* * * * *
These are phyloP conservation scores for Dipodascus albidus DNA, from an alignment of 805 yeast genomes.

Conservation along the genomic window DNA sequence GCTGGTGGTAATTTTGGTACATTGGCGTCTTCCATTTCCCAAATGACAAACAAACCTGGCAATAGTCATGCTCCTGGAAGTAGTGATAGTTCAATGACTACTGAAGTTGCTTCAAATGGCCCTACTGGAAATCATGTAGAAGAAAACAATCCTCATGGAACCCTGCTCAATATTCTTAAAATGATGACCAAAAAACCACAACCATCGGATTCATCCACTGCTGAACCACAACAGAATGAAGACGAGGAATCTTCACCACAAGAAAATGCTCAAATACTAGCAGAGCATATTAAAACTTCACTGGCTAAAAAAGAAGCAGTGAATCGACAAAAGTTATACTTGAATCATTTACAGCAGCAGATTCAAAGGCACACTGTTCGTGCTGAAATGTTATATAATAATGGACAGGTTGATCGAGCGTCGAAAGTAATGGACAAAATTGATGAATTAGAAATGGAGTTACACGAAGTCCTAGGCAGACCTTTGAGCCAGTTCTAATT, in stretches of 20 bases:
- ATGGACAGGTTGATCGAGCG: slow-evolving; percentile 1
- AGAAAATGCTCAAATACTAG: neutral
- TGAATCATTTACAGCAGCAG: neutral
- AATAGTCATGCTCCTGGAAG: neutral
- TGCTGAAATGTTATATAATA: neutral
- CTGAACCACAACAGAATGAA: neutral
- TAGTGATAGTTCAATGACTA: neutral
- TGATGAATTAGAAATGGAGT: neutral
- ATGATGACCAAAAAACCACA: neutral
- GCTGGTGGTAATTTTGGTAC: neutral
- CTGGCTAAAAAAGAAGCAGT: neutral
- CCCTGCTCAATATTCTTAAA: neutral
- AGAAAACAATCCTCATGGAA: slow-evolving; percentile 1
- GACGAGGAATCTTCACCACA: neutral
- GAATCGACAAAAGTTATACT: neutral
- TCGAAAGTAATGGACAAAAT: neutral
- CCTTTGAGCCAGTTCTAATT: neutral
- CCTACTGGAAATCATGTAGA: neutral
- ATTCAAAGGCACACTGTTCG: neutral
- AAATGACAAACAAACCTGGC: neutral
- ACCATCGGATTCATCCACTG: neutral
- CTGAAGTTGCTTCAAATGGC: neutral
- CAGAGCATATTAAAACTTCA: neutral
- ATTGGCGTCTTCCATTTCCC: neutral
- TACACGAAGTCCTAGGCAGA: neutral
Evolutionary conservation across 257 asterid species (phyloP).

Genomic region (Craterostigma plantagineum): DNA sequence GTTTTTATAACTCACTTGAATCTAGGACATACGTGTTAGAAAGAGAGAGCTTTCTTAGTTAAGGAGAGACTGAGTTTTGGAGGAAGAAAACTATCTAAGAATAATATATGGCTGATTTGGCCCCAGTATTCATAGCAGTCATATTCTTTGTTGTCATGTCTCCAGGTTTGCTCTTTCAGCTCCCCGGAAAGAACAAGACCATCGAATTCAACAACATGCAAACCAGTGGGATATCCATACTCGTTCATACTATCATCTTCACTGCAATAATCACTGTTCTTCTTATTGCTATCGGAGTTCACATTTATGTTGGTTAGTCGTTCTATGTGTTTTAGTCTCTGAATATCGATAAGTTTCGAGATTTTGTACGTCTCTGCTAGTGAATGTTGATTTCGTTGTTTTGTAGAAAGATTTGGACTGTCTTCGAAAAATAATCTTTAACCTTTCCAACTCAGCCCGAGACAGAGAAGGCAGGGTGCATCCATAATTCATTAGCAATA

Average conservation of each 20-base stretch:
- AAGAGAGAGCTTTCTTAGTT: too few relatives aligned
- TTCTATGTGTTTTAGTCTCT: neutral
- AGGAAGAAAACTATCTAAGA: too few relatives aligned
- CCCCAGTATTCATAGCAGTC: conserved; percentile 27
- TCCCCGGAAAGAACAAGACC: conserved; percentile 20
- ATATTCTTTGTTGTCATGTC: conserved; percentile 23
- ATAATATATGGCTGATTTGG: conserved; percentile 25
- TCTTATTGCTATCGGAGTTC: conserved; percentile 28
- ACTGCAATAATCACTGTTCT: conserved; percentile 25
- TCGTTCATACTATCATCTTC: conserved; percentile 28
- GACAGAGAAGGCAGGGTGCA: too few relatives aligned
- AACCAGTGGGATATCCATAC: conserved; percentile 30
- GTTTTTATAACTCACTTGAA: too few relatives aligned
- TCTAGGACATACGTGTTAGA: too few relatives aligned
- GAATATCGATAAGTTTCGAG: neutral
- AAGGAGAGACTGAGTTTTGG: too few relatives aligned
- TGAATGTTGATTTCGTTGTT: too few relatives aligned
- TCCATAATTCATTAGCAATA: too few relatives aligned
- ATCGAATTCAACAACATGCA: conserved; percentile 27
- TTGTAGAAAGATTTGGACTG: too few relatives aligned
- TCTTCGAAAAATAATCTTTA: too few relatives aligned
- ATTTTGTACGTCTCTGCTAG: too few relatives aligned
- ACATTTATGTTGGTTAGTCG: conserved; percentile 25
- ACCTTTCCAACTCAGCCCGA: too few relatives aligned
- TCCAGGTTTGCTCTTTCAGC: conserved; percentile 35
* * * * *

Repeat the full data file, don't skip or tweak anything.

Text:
These are phyloP conservation scores for Dipodascus albidus DNA, from an alignment of 805 yeast genomes.

Conservation along the genomic window DNA sequence GCTGGTGGTAATTTTGGTACATTGGCGTCTTCCATTTCCCAAATGACAAACAAACCTGGCAATAGTCATGCTCCTGGAAGTAGTGATAGTTCAATGACTACTGAAGTTGCTTCAAATGGCCCTACTGGAAATCATGTAGAAGAAAACAATCCTCATGGAACCCTGCTCAATATTCTTAAAATGATGACCAAAAAACCACAACCATCGGATTCATCCACTGCTGAACCACAACAGAATGAAGACGAGGAATCTTCACCACAAGAAAATGCTCAAATACTAGCAGAGCATATTAAAACTTCACTGGCTAAAAAAGAAGCAGTGAATCGACAAAAGTTATACTTGAATCATTTACAGCAGCAGATTCAAAGGCACACTGTTCGTGCTGAAATGTTATATAATAATGGACAGGTTGATCGAGCGTCGAAAGTAATGGACAAAATTGATGAATTAGAAATGGAGTTACACGAAGTCCTAGGCAGACCTTTGAGCCAGTTCTAATT, in stretches of 20 bases:
- ATGGACAGGTTGATCGAGCG: slow-evolving; percentile 1
- AGAAAATGCTCAAATACTAG: neutral
- TGAATCATTTACAGCAGCAG: neutral
- AATAGTCATGCTCCTGGAAG: neutral
- TGCTGAAATGTTATATAATA: neutral
- CTGAACCACAACAGAATGAA: neutral
- TAGTGATAGTTCAATGACTA: neutral
- TGATGAATTAGAAATGGAGT: neutral
- ATGATGACCAAAAAACCACA: neutral
- GCTGGTGGTAATTTTGGTAC: neutral
- CTGGCTAAAAAAGAAGCAGT: neutral
- CCCTGCTCAATATTCTTAAA: neutral
- AGAAAACAATCCTCATGGAA: slow-evolving; percentile 1
- GACGAGGAATCTTCACCACA: neutral
- GAATCGACAAAAGTTATACT: neutral
- TCGAAAGTAATGGACAAAAT: neutral
- CCTTTGAGCCAGTTCTAATT: neutral
- CCTACTGGAAATCATGTAGA: neutral
- ATTCAAAGGCACACTGTTCG: neutral
- AAATGACAAACAAACCTGGC: neutral
- ACCATCGGATTCATCCACTG: neutral
- CTGAAGTTGCTTCAAATGGC: neutral
- CAGAGCATATTAAAACTTCA: neutral
- ATTGGCGTCTTCCATTTCCC: neutral
- TACACGAAGTCCTAGGCAGA: neutral
Evolutionary conservation across 257 asterid species (phyloP).

Genomic region (Craterostigma plantagineum): DNA sequence GTTTTTATAACTCACTTGAATCTAGGACATACGTGTTAGAAAGAGAGAGCTTTCTTAGTTAAGGAGAGACTGAGTTTTGGAGGAAGAAAACTATCTAAGAATAATATATGGCTGATTTGGCCCCAGTATTCATAGCAGTCATATTCTTTGTTGTCATGTCTCCAGGTTTGCTCTTTCAGCTCCCCGGAAAGAACAAGACCATCGAATTCAACAACATGCAAACCAGTGGGATATCCATACTCGTTCATACTATCATCTTCACTGCAATAATCACTGTTCTTCTTATTGCTATCGGAGTTCACATTTATGTTGGTTAGTCGTTCTATGTGTTTTAGTCTCTGAATATCGATAAGTTTCGAGATTTTGTACGTCTCTGCTAGTGAATGTTGATTTCGTTGTTTTGTAGAAAGATTTGGACTGTCTTCGAAAAATAATCTTTAACCTTTCCAACTCAGCCCGAGACAGAGAAGGCAGGGTGCATCCATAATTCATTAGCAATA

Average conservation of each 20-base stretch:
- AAGAGAGAGCTTTCTTAGTT: too few relatives aligned
- TTCTATGTGTTTTAGTCTCT: neutral
- AGGAAGAAAACTATCTAAGA: too few relatives aligned
- CCCCAGTATTCATAGCAGTC: conserved; percentile 27
- TCCCCGGAAAGAACAAGACC: conserved; percentile 20
- ATATTCTTTGTTGTCATGTC: conserved; percentile 23
- ATAATATATGGCTGATTTGG: conserved; percentile 25
- TCTTATTGCTATCGGAGTTC: conserved; percentile 28
- ACTGCAATAATCACTGTTCT: conserved; percentile 25
- TCGTTCATACTATCATCTTC: conserved; percentile 28
- GACAGAGAAGGCAGGGTGCA: too few relatives aligned
- AACCAGTGGGATATCCATAC: conserved; percentile 30
- GTTTTTATAACTCACTTGAA: too few relatives aligned
- TCTAGGACATACGTGTTAGA: too few relatives aligned
- GAATATCGATAAGTTTCGAG: neutral
- AAGGAGAGACTGAGTTTTGG: too few relatives aligned
- TGAATGTTGATTTCGTTGTT: too few relatives aligned
- TCCATAATTCATTAGCAATA: too few relatives aligned
- ATCGAATTCAACAACATGCA: conserved; percentile 27
- TTGTAGAAAGATTTGGACTG: too few relatives aligned
- TCTTCGAAAAATAATCTTTA: too few relatives aligned
- ATTTTGTACGTCTCTGCTAG: too few relatives aligned
- ACATTTATGTTGGTTAGTCG: conserved; percentile 25
- ACCTTTCCAACTCAGCCCGA: too few relatives aligned
- TCCAGGTTTGCTCTTTCAGC: conserved; percentile 35